The access points, bridges and multi-service controllers that had carried the Colubris name will sport the HP ProCurve Mobility brand starting Dec. 1, the company announced Monday.
In addition, there’s an upcoming new product, the MSM410 single radio, a WiFi access point which uses the 802.11n specification. This $649 model, which had been under development by Colubris before the acquisition of the Massachusetts company was announced in August, will be added to the lineup in January.
While ProCurve had some wireless LAN products, they were limited to the WiFi a/b/g bands. It offered nothing in the emerging ‘n’ band, which offers a significant boost in speed. Although the IEEE hasn’t officially finished certifying the ‘n’ standard, manufacturers believe the draft standard is close enough to have started producing access points for some months. Laptop makers – ironically, including HP – have been offering 802.11n-capable machines for the last 12 months.
“It’s going to give us access to markets and verticals we traditionally didn’t play in – hospitality, transportation and manufacturing,” said Corey Copping, HP Canada’s product marketing manager, said in an interview.Not only will the former Colubris hardware and management software have HP logos, HP’s ProCurve Manager software has been modified to automatically detect and accept the former Colubris gear.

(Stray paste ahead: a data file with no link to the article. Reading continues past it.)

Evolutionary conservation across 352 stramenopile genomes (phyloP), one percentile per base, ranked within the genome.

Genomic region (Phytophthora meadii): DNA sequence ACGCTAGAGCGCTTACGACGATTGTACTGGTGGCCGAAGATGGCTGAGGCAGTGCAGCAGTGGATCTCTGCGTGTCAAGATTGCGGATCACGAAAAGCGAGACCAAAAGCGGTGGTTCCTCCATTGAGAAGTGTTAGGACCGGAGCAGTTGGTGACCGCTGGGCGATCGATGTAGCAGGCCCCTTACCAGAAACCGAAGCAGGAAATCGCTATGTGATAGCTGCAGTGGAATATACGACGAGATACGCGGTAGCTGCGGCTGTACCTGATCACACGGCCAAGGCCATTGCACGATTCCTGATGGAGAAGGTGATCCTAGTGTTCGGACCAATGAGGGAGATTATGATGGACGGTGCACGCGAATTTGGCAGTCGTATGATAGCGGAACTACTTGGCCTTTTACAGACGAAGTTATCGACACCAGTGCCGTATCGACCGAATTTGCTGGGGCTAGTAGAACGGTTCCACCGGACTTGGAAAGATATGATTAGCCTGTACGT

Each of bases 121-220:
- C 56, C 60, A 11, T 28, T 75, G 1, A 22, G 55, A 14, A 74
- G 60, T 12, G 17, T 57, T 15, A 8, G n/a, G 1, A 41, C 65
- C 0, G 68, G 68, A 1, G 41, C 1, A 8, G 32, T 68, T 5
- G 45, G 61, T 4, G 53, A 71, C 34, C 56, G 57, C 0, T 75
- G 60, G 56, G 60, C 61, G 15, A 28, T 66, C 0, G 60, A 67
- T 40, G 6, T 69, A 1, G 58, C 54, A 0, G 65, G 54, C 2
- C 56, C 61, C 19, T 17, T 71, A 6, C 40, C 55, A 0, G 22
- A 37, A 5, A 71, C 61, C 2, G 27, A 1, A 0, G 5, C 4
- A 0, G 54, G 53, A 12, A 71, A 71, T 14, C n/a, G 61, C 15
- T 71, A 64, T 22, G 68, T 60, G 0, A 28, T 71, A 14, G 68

Among the other benefits customers get from the deal is that former Colubris indoor access points will be covered by HP’s lifetime warranty.
At the time the deal was announced industry analysts said the move made a lot of sense by plugging a big hole in its lineup. For Colubris resellers, the benefit is being able to come under the HP umbrella and access to its wireline products.
To make sure HP and ex-Colubris partners are well-briefed on the line, HP will offer Webinars and online training, as well as run roadshows in up to seven Canadian cities starting this month.
There are somewhere between 50 and 60 Colubris channel partners in Canada, half of which were HP partners.
One of them is Montreal-based Intello Technologies, whose products include the i-Hotel software suite for running wireless LANs in the hospitality industry.
Sylvain Boudreau, senior director of Intello’s hospitality industry practice, was brought by HP to enthuse about the deal to Canadian technology reporters.
The Colubris purchase by HP “is excellent news for us as a reseller,” he said. “We’ve seen Colubris over the years investing a lot of money in R&D. Now with the acquisition it gives us an opportunity to have access to additional product lines, additional equipment and perhaps enter new markets.”
Founded in 2003, Intello developed i-Hotel as a secured wireless Internet solution for public buildings such as hotels, conference centres and apartment buildings.
“We had to find [wireless] equipment that would compliment our software, and the reason why we chose Colubris was primarily security – client to client blocking, and so many of the features they were offering, which is critical to our success.”He estimates i-Hotel/Colubris solutions are in 400 hotels around the world.
Among the acquisition’s benefits to resellers and customers is the creation of a Canadian price list, which didn’t exist before. Instead, prices were based on the U.S. list and converted to Canadian dollars.Although economic conditions are dicey, Copping insisted that demand for enterprise wireless “remains strong.” HP expects it will grow at least 25 per cent next year over 2008, Copping added, which is part of the reason it bought Colubris.“Everywhere you go everybody is using it or migrating to it. ‘N’ remains top of people’s minds because of the bandwidth.”